I then explained that I'm in a highly valuable role and that hiring and onboarding a new person would be far more costly than giving me three months to recover. They still thought I should show my immense gratitude so I'm not "forgotten".
What I realized, after the anger subsided, was that my mother-in-law and my mom were trying to protect me. Their advice rang true when they were new moms and it could even ring true to this day. I was blissfully entitled to my support and stability as a pregnant woman at work and I didn't know how lucky I was.
A few weeks ago, my PM, Shawn Bristow, sat me down in a meeting room to catch up.
"Oh, Loe... I can't believe it-I totally forgot you'll be gone for 3 months instead of 1. I didn't plan for that because we haven't had any moms on our team-only fathers," said Shawn.
I hesitated-feeling slightly guilty for causing him all this additional stress.
"I'm sorry-I know it's not easy," I said.
I continued, "Let me know how I can help. If I were in your shoes, even as a woman who believes in moms, I'd be stressing about losing a player on my team for three whole months. It's a lot to plan for."
Shawn cut me off and stared at me with his intense, retired fisherman, Shawn Bristow stare.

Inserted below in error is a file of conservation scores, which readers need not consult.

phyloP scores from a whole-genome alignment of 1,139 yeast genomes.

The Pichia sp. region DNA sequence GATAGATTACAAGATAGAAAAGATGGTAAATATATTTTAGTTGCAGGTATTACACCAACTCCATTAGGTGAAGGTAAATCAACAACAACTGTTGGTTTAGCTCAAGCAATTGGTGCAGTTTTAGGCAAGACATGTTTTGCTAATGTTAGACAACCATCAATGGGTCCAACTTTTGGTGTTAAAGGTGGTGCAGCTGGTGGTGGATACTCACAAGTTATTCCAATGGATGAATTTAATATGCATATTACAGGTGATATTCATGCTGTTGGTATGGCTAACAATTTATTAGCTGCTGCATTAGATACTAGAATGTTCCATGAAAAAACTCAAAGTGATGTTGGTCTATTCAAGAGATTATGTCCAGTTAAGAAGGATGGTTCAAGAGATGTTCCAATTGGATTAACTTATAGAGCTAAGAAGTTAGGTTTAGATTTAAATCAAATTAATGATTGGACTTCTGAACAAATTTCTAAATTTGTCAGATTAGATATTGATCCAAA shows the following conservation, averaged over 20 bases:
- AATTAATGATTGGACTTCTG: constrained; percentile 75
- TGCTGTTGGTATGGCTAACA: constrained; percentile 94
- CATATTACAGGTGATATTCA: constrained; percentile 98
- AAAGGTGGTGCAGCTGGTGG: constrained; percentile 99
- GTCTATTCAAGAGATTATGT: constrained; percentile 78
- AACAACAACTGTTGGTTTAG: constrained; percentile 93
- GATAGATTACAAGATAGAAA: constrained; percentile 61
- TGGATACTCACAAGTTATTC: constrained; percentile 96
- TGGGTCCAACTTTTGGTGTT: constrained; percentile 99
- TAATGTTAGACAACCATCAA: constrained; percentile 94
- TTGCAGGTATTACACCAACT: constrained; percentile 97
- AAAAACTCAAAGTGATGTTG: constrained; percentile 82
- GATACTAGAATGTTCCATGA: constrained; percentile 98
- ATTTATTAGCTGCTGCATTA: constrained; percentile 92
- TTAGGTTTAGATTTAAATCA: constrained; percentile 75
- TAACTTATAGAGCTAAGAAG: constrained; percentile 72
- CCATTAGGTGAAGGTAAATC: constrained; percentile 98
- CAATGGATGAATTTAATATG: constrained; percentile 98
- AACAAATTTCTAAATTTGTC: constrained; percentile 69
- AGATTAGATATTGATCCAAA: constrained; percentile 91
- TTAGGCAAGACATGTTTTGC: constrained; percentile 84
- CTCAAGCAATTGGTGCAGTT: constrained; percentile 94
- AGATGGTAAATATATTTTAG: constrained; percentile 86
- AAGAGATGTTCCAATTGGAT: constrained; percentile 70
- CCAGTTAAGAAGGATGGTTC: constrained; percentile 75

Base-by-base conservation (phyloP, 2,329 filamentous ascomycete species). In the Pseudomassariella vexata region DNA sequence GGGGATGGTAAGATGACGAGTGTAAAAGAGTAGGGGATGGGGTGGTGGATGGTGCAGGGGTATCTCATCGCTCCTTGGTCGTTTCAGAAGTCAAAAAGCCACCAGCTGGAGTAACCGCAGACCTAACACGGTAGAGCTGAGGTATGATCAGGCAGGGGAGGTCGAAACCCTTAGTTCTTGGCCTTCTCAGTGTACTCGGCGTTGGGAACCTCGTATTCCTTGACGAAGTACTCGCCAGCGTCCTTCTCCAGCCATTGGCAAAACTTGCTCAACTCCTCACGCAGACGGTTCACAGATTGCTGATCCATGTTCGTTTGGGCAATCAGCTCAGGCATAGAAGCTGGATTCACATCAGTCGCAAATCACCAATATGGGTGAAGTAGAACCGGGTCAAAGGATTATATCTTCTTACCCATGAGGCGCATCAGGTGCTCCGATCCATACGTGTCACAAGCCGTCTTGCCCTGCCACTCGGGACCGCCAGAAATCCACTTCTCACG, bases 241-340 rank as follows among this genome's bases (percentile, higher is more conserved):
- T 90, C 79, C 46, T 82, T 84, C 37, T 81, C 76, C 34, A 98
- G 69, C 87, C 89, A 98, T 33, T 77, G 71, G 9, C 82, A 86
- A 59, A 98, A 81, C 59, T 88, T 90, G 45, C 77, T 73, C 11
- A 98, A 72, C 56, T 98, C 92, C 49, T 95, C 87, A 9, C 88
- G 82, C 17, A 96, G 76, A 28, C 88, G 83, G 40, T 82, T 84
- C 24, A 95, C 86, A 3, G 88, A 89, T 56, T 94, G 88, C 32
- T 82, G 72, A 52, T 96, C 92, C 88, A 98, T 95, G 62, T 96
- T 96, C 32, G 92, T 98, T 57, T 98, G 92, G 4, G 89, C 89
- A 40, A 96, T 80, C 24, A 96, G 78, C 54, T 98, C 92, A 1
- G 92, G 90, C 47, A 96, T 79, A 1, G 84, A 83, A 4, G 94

"Loe...You will never get this back again. It goes so fast and it only happens once. Just be there and be present as much as you can because time moves so quickly. If you call or email me I'm not answering-just disconnect completely. You're talking to a dad who's counting down the number of school vacations before his daughter goes to college."
"It's four, Loe. Four," he said slowly as he sat back into his chair and exhaled.
I was speechless, in shock, and so moved by Shawn's support and by his love for his daughter. I tried to maintain my composure as I held back a few tears.
When I got pregnant, I expected to be treated with respect and to keep my job. I never anticipated having so many fathers advocating passionately for my ability to be a great mom. I'm forever grateful to Hubspot for hiring them and I'm forever grateful to those dads for taking me under their wing(s).
Special thanks to HubSpot dads...
Kyle Gieste for helping me find my midwife
Gregory Cornelius for giving me baby things
Jeff Boulter for shamelessly hustling his kids' girlscout cookies
Tim Merrill for being real about the challenge of juggling career and family and checking in on me during my first trimester
Jonathan Meharry for being a boss who encourages me to do what's best for me as an ambitious but also pregnant direct report
Jay Ciruolo for leaving work early when possible to relieve his sleep deprived pregnant wife from 2-year-old duty
Shawn Bristow for being Shawn Bristow
Christopher O'Donnell for talking about his 2-year-old at Inbound
Dharmesh Shah for telling stories about his kid on stage and in company announcements
Also special thanks to my new friends and fellow HubSpot designers Chelsea Bathurst and Quintin Marcus for supporting me through all this change and for listening to me as I navigate strange and annoying pregnancy symptoms.